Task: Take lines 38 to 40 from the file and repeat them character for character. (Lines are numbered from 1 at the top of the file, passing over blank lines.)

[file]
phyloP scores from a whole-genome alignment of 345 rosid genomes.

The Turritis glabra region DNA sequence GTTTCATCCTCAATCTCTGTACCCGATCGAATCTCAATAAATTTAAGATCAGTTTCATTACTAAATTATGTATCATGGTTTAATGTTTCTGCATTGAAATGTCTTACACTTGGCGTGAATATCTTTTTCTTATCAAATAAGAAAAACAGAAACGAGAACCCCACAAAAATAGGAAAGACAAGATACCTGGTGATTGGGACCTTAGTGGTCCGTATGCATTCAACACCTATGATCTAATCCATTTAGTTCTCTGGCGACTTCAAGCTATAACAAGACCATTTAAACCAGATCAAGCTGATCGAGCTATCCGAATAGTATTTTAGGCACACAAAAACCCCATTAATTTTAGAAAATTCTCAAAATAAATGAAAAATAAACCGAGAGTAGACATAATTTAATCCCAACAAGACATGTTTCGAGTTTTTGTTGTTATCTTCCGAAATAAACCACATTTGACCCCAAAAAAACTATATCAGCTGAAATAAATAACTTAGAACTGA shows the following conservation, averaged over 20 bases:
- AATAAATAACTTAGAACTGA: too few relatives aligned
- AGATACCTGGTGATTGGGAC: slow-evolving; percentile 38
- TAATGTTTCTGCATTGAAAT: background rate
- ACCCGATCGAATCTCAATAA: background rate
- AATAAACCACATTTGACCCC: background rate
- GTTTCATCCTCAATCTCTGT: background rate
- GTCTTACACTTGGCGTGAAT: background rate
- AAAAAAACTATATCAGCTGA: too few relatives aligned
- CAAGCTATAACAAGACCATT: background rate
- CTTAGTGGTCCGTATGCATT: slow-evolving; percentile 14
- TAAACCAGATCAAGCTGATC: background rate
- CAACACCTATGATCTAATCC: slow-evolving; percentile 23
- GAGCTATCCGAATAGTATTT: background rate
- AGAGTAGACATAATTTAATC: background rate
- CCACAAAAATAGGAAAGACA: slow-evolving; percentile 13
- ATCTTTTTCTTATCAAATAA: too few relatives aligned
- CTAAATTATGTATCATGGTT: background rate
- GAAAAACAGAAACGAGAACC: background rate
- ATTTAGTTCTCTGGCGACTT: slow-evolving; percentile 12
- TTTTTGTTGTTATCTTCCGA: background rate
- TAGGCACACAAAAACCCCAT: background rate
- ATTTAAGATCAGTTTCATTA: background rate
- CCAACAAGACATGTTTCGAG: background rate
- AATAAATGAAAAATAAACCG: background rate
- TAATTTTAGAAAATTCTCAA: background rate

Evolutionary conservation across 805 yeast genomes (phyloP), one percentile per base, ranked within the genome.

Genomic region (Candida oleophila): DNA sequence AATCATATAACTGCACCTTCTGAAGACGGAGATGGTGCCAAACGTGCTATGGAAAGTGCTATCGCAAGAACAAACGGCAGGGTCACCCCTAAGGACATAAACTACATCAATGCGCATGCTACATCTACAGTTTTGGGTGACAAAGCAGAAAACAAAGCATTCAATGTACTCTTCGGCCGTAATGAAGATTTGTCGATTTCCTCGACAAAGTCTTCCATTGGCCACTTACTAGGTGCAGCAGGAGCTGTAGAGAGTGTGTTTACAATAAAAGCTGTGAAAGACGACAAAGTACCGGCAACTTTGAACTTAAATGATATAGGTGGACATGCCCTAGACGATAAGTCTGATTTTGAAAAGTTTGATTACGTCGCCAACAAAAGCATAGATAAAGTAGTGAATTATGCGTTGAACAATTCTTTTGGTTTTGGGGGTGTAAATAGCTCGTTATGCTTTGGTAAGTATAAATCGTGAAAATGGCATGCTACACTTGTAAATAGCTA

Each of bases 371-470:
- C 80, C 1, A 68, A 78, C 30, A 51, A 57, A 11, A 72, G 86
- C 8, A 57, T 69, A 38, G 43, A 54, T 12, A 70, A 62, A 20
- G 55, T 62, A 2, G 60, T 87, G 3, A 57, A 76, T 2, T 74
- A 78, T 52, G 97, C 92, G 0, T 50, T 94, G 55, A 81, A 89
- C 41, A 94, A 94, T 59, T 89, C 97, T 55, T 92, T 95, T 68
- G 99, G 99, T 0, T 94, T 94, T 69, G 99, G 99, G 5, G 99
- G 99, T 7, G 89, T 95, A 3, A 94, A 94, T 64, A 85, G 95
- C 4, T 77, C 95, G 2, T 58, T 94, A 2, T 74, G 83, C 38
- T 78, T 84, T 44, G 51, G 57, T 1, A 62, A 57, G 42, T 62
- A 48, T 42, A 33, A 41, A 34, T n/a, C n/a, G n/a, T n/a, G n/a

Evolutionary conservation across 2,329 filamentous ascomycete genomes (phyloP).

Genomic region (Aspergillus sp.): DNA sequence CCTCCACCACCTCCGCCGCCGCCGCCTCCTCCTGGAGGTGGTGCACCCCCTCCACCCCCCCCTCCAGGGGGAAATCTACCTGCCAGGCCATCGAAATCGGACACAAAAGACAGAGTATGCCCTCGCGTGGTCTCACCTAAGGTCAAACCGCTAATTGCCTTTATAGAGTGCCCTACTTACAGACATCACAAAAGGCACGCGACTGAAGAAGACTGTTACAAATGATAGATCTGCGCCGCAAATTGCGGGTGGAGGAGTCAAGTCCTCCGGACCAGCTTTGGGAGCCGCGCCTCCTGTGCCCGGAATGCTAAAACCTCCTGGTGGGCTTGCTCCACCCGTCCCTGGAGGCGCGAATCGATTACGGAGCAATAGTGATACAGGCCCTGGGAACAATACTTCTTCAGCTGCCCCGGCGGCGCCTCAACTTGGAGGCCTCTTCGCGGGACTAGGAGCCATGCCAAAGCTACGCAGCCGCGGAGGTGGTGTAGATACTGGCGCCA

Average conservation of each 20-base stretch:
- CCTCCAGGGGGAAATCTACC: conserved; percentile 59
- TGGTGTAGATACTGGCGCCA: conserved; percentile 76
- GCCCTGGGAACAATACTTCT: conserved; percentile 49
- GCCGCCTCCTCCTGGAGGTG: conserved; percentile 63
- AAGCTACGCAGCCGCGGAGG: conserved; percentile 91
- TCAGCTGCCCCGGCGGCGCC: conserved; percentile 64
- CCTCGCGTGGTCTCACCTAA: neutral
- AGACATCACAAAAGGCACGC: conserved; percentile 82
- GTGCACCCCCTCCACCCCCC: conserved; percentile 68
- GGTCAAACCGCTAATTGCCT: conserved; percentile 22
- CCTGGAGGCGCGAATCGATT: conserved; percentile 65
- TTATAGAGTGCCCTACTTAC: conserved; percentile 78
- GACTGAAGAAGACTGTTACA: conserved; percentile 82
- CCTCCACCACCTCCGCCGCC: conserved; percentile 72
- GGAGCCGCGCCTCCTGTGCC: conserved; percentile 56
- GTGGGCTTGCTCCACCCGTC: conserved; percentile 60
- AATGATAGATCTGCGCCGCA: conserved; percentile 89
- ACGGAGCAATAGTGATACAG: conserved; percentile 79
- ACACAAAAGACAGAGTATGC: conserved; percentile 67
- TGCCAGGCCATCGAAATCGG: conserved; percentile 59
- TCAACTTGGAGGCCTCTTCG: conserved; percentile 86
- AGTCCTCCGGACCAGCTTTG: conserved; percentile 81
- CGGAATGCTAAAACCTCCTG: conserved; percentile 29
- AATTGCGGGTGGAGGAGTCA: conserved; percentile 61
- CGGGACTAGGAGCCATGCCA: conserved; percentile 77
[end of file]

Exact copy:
- C 4, T 77, C 95, G 2, T 58, T 94, A 2, T 74, G 83, C 38
- T 78, T 84, T 44, G 51, G 57, T 1, A 62, A 57, G 42, T 62
- A 48, T 42, A 33, A 41, A 34, T n/a, C n/a, G n/a, T n/a, G n/a